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Genome structure and metabolic features in the red seaweed Chondrus crispus shed light on evolution of the Archaeplastida.

TitreGenome structure and metabolic features in the red seaweed Chondrus crispus shed light on evolution of the Archaeplastida.
Type de publicationJournal Article
Year of Publication2013
AuteursCollén, J, Porcel, B, Carré, W, Ball, SG, Chaparro, C, Tonon, T, Barbeyron, T, Michel, G, Noel, B, Valentin, K, Elias, M, Artiguenave, F, Arun, A, Aury, J-M, Barbosa-Neto, JF, Bothwell, JH, Bouget, F-Y, Brillet, L, Cabello-Hurtado, F, Capella-Gutiérrez, S, Charrier, B, Cladière, L, J Cock, M, Coelho, SM, Colleoni, C, Czjzek, M, Da Silva, C, Delage, L, Denoeud, F, Deschamps, P, Dittami, SM, Gabaldón, T, Gachon, CMM, Groisillier, A, Hervé, C, Jabbari, K, Katinka, M, Kloareg, B, Kowalczyk, N, Labadie, K, Leblanc, C, Lopez, PJ, McLachlan, DH, Meslet-Cladiere, L, Moustafa, A, Nehr, Z, Collén, PNyvall, Panaud, O, Partensky, F, Poulain, J, Rensing, SA, Rousvoal, S, Samson, G, Symeonidi, A, Weissenbach, J, Zambounis, A, Wincker, P, Boyen, C
JournalProc Natl Acad Sci U S A
Volume110
Ticket13
Pagination5247-52
Date Published2013 Mar 26
ISSN1091-6490
Mots-clésBase Sequence, Chondrus, Evolution, Molecular, Genes, Plant, MicroRNAs, Molecular Sequence Data, Plant Proteins, RNA, Plant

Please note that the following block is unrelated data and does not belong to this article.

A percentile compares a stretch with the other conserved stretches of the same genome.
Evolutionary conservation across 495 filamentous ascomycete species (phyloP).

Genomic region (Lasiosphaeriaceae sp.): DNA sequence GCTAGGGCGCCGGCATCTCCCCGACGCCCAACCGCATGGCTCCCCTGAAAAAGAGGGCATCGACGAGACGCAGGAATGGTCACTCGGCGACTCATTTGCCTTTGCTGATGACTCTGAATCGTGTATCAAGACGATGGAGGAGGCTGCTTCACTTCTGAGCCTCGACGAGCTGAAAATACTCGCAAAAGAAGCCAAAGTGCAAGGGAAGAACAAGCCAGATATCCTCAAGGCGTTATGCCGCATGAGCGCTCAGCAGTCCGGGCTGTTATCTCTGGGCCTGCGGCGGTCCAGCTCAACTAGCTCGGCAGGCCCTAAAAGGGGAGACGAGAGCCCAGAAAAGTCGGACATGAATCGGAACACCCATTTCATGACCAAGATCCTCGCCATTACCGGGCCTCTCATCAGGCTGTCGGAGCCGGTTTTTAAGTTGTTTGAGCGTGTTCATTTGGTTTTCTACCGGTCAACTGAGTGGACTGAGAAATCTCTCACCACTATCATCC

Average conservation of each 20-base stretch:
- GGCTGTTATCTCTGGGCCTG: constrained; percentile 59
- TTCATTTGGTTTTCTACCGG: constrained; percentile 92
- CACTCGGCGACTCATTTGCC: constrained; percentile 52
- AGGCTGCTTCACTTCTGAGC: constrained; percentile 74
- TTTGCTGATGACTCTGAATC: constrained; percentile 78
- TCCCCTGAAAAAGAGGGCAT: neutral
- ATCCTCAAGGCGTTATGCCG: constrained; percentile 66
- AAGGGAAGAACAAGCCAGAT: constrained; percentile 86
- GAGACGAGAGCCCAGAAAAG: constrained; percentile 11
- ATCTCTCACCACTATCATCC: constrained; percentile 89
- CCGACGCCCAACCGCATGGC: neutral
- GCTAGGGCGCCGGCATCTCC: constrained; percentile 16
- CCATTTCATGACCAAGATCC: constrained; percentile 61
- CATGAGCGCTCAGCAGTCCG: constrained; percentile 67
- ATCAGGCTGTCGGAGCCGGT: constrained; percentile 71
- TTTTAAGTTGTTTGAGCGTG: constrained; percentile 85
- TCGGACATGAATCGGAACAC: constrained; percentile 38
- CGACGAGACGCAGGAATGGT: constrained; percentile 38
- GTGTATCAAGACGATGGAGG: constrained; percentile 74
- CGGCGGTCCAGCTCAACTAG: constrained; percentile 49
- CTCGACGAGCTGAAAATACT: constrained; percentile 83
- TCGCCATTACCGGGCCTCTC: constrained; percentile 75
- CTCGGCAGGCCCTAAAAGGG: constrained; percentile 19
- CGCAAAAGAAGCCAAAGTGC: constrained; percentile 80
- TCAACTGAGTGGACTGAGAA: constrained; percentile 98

Résumé

Red seaweeds are key components of coastal ecosystems and are economically important as food and as a source of gelling agents, but their genes and genomes have received little attention. Here we report the sequencing of the 105-Mbp genome of the florideophyte Chondrus crispus (Irish moss) and the annotation of the 9,606 genes. The genome features an unusual structure characterized by gene-dense regions surrounded by repeat-rich regions dominated by transposable elements. Despite its fairly large size, this genome shows features typical of compact genomes, e.g., on average only 0.3 introns per gene, short introns, low median distance between genes, small gene families, and no indication of large-scale genome duplication. The genome also gives insights into the metabolism of marine red algae and adaptations to the marine environment, including genes related to halogen metabolism, oxylipins, and multicellularity (microRNA processing and transcription factors). Particularly interesting are features related to carbohydrate metabolism, which include a minimalistic gene set for starch biosynthesis, the presence of cellulose synthases acquired before the primary endosymbiosis showing the polyphyly of cellulose synthesis in Archaeplastida, and cellulases absent in terrestrial plants as well as the occurrence of a mannosylglycerate synthase potentially originating from a marine bacterium. To explain the observations on genome structure and gene content, we propose an evolutionary scenario involving an ancestral red alga that was driven by early ecological forces to lose genes, introns, and intergenetic DNA; this loss was followed by an expansion of genome size as a consequence of activity of transposable elements.

DOI10.1073/pnas.1221259110
Alternate JournalProc. Natl. Acad. Sci. U.S.A.
Identifiant (ID) PubMed23503846
PubMed Central IDPMC3612618